Hops, the dried, flowering parts of the hop plant used in beer, may have some unique health benefits when it comes to Alzheimer’s disease, new research suggests.
A study, published on Oct. 25 in the American Chemical Society’s Chemical Neuroscience journal, reports that chemicals extracted from hop flowers may prevent the clumping of amyloid beta proteins in the brain, which researchers say is strongly associated with Alzheimer’s disease.
While the research doesn’t mean one should drink more bitter beer, the researchers said hop compounds could serve as the basis for foods that lessen the risk of neurogenerative disease.
Alzheimer’s, the most common form of dementia, involves parts of the brain that control thought, memory, and language. It’s often marked by memory loss and can seriously impact a person’s ability to carry out daily activities.
The U.S. Centers for Disease Control and Prevention estimates that nearly 6 million Americans were living with Alzheimer’s disease in 2020. Barring the development of medical breakthroughs, that number is expected to double by 2050, according to nonprofit the Alzheimer's Association.
The disease leads to nerve cell death and tissue loss throughout the brain, the Alzheimer’s Association explains on its website. Over time, the brain shrinks, and nearly all of its functions are affected, the nonprofit says.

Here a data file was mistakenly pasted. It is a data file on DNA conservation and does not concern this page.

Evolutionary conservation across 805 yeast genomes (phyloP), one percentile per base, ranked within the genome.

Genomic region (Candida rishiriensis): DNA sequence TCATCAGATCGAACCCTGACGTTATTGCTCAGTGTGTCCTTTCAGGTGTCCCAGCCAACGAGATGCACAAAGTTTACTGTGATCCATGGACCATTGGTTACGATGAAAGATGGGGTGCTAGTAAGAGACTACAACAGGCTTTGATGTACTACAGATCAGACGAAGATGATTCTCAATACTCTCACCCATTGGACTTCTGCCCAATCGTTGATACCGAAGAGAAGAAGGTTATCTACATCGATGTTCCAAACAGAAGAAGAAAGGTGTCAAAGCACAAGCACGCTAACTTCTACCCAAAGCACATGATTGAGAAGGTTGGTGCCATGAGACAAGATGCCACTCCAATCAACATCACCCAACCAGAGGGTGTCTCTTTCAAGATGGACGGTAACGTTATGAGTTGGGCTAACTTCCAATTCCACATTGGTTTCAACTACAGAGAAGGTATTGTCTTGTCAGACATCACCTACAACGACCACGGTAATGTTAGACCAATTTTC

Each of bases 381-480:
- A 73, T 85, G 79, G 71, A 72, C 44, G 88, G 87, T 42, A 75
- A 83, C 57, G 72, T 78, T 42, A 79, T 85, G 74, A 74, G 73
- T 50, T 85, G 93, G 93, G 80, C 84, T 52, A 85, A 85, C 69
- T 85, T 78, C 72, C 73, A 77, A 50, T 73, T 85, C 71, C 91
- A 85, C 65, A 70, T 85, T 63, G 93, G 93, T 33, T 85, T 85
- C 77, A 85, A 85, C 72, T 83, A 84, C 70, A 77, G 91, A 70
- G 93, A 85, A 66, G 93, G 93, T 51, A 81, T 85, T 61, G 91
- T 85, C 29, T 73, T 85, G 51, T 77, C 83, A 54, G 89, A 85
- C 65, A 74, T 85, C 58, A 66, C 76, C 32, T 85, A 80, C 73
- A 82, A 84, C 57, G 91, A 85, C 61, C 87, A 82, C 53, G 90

Researchers are not fully clear on what causes cell death and tissue loss in Alzheimer’s patients, but plaques built up between nerve cells are a prime suspect. Plaques form when amyloid beta protein pieces clump together.
"Part of the difficulty in treating the disease is the time lag between the start of underlying biochemical processes and the onset of symptoms, with several years separating them," an American Chemical Society post detailing the new research states. "This means that irreversible damage to the nervous system occurs before one even realizes they may have the disease.
Most successful hops extract found in lagers, lighter ales
Given the time lag, scientists have focused on preventative strategies for Alzheimer’s disease. One area is in "nutraceuticals," or foods that have some type of medicinal or nutritional function.
The hop flowers used to flavor beers have been explored as one of these potential nutraceuticals. Recent studies have suggested that bitter hop acids could improve cognitive function, attention, and mood in older adults. Other research has suggested that the plant could interfere with the accumulation of amyloid beta proteins associated with Alzheimer’s disease — at least in mice.
In the new study, University of Milano-Bicocca researchers Cristina Airoldi, Alessandro Palmioli, and colleagues sought to investigate which chemical compounds in hops might have this effect.
FILE - A man holds a glass of beer in a hop field. (Photo by Armin Weigel/picture alliance via Getty Images)
The researchers tested four common varieties of hops found in beer. They found that the extracts could prevent amyloid beta proteins from clumping in human nerve cells in lab dishes.
The most successful extract was from the Tettnang hop, found in many types of lagers and lighter ales, the team reported.
While the findings in no way justify drinking more bitter beer, the researchers said hop compounds could serve as the basis for foods that lessen the risk of Alzheimer’s disease.
The research was funded in part by the Italian Ministry of University and Research (MUR).
This story was reported from Cincinnati.